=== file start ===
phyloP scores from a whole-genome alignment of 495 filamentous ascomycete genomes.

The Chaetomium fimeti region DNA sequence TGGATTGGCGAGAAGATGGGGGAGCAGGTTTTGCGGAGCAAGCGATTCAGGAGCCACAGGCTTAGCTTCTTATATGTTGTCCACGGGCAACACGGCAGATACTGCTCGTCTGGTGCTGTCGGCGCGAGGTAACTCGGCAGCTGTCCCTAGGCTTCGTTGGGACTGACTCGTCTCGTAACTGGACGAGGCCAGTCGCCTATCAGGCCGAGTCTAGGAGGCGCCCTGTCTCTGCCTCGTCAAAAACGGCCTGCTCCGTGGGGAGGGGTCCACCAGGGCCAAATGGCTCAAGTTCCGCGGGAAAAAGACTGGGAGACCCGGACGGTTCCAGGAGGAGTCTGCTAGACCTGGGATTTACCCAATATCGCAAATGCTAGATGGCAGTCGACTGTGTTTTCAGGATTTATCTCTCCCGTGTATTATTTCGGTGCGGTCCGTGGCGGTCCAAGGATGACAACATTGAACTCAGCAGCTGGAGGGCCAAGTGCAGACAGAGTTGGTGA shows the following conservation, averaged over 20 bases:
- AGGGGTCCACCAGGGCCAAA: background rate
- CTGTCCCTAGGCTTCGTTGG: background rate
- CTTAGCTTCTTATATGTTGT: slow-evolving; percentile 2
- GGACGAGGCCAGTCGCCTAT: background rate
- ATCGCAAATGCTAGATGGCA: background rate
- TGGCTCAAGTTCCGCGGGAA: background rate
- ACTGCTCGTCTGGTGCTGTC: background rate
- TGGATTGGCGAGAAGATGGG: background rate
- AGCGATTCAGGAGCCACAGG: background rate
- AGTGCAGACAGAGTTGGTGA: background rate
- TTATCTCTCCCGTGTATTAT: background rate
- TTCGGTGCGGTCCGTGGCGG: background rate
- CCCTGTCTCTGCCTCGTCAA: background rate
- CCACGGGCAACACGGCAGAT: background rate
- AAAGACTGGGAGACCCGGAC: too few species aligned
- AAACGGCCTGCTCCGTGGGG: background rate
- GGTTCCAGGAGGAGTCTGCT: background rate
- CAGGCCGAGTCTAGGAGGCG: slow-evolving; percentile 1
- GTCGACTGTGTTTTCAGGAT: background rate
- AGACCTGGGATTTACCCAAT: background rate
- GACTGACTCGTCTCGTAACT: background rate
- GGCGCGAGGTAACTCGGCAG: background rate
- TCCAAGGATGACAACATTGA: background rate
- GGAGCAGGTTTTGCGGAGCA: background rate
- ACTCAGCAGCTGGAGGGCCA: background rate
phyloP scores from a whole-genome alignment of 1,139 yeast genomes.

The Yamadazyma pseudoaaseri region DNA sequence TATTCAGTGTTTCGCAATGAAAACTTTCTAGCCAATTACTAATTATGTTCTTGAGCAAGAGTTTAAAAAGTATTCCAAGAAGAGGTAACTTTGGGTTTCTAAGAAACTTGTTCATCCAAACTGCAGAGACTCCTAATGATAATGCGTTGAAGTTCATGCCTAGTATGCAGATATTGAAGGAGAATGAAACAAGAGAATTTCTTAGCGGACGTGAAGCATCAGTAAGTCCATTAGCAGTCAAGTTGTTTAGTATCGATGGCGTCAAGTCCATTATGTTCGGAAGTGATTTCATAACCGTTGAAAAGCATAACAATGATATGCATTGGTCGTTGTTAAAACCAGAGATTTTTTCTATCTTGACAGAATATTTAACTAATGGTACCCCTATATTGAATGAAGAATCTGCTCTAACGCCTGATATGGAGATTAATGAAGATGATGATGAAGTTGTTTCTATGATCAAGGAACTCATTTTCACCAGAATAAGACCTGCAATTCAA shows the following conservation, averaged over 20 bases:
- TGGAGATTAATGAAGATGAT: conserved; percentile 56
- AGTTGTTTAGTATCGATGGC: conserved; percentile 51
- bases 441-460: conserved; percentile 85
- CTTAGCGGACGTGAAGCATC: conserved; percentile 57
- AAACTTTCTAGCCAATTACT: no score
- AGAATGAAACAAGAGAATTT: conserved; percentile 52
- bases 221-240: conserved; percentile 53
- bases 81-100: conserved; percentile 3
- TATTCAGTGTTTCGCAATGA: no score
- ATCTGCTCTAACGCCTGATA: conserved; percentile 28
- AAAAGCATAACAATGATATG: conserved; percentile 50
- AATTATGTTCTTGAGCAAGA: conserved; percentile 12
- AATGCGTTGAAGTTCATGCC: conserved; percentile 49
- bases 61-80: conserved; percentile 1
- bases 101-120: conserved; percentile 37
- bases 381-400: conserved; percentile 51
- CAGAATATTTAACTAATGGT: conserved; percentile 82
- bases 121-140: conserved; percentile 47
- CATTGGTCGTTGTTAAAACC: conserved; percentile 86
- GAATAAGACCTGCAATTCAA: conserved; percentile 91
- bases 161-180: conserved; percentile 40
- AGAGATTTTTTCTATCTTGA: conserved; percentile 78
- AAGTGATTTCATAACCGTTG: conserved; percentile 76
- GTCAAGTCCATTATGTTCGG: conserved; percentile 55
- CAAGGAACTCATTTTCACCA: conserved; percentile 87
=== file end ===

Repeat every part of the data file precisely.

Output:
phyloP scores from a whole-genome alignment of 495 filamentous ascomycete genomes.

The Chaetomium fimeti region DNA sequence TGGATTGGCGAGAAGATGGGGGAGCAGGTTTTGCGGAGCAAGCGATTCAGGAGCCACAGGCTTAGCTTCTTATATGTTGTCCACGGGCAACACGGCAGATACTGCTCGTCTGGTGCTGTCGGCGCGAGGTAACTCGGCAGCTGTCCCTAGGCTTCGTTGGGACTGACTCGTCTCGTAACTGGACGAGGCCAGTCGCCTATCAGGCCGAGTCTAGGAGGCGCCCTGTCTCTGCCTCGTCAAAAACGGCCTGCTCCGTGGGGAGGGGTCCACCAGGGCCAAATGGCTCAAGTTCCGCGGGAAAAAGACTGGGAGACCCGGACGGTTCCAGGAGGAGTCTGCTAGACCTGGGATTTACCCAATATCGCAAATGCTAGATGGCAGTCGACTGTGTTTTCAGGATTTATCTCTCCCGTGTATTATTTCGGTGCGGTCCGTGGCGGTCCAAGGATGACAACATTGAACTCAGCAGCTGGAGGGCCAAGTGCAGACAGAGTTGGTGA shows the following conservation, averaged over 20 bases:
- AGGGGTCCACCAGGGCCAAA: background rate
- CTGTCCCTAGGCTTCGTTGG: background rate
- CTTAGCTTCTTATATGTTGT: slow-evolving; percentile 2
- GGACGAGGCCAGTCGCCTAT: background rate
- ATCGCAAATGCTAGATGGCA: background rate
- TGGCTCAAGTTCCGCGGGAA: background rate
- ACTGCTCGTCTGGTGCTGTC: background rate
- TGGATTGGCGAGAAGATGGG: background rate
- AGCGATTCAGGAGCCACAGG: background rate
- AGTGCAGACAGAGTTGGTGA: background rate
- TTATCTCTCCCGTGTATTAT: background rate
- TTCGGTGCGGTCCGTGGCGG: background rate
- CCCTGTCTCTGCCTCGTCAA: background rate
- CCACGGGCAACACGGCAGAT: background rate
- AAAGACTGGGAGACCCGGAC: too few species aligned
- AAACGGCCTGCTCCGTGGGG: background rate
- GGTTCCAGGAGGAGTCTGCT: background rate
- CAGGCCGAGTCTAGGAGGCG: slow-evolving; percentile 1
- GTCGACTGTGTTTTCAGGAT: background rate
- AGACCTGGGATTTACCCAAT: background rate
- GACTGACTCGTCTCGTAACT: background rate
- GGCGCGAGGTAACTCGGCAG: background rate
- TCCAAGGATGACAACATTGA: background rate
- GGAGCAGGTTTTGCGGAGCA: background rate
- ACTCAGCAGCTGGAGGGCCA: background rate
phyloP scores from a whole-genome alignment of 1,139 yeast genomes.

The Yamadazyma pseudoaaseri region DNA sequence TATTCAGTGTTTCGCAATGAAAACTTTCTAGCCAATTACTAATTATGTTCTTGAGCAAGAGTTTAAAAAGTATTCCAAGAAGAGGTAACTTTGGGTTTCTAAGAAACTTGTTCATCCAAACTGCAGAGACTCCTAATGATAATGCGTTGAAGTTCATGCCTAGTATGCAGATATTGAAGGAGAATGAAACAAGAGAATTTCTTAGCGGACGTGAAGCATCAGTAAGTCCATTAGCAGTCAAGTTGTTTAGTATCGATGGCGTCAAGTCCATTATGTTCGGAAGTGATTTCATAACCGTTGAAAAGCATAACAATGATATGCATTGGTCGTTGTTAAAACCAGAGATTTTTTCTATCTTGACAGAATATTTAACTAATGGTACCCCTATATTGAATGAAGAATCTGCTCTAACGCCTGATATGGAGATTAATGAAGATGATGATGAAGTTGTTTCTATGATCAAGGAACTCATTTTCACCAGAATAAGACCTGCAATTCAA shows the following conservation, averaged over 20 bases:
- TGGAGATTAATGAAGATGAT: conserved; percentile 56
- AGTTGTTTAGTATCGATGGC: conserved; percentile 51
- bases 441-460: conserved; percentile 85
- CTTAGCGGACGTGAAGCATC: conserved; percentile 57
- AAACTTTCTAGCCAATTACT: no score
- AGAATGAAACAAGAGAATTT: conserved; percentile 52
- bases 221-240: conserved; percentile 53
- bases 81-100: conserved; percentile 3
- TATTCAGTGTTTCGCAATGA: no score
- ATCTGCTCTAACGCCTGATA: conserved; percentile 28
- AAAAGCATAACAATGATATG: conserved; percentile 50
- AATTATGTTCTTGAGCAAGA: conserved; percentile 12
- AATGCGTTGAAGTTCATGCC: conserved; percentile 49
- bases 61-80: conserved; percentile 1
- bases 101-120: conserved; percentile 37
- bases 381-400: conserved; percentile 51
- CAGAATATTTAACTAATGGT: conserved; percentile 82
- bases 121-140: conserved; percentile 47
- CATTGGTCGTTGTTAAAACC: conserved; percentile 86
- GAATAAGACCTGCAATTCAA: conserved; percentile 91
- bases 161-180: conserved; percentile 40
- AGAGATTTTTTCTATCTTGA: conserved; percentile 78
- AAGTGATTTCATAACCGTTG: conserved; percentile 76
- GTCAAGTCCATTATGTTCGG: conserved; percentile 55
- CAAGGAACTCATTTTCACCA: conserved; percentile 87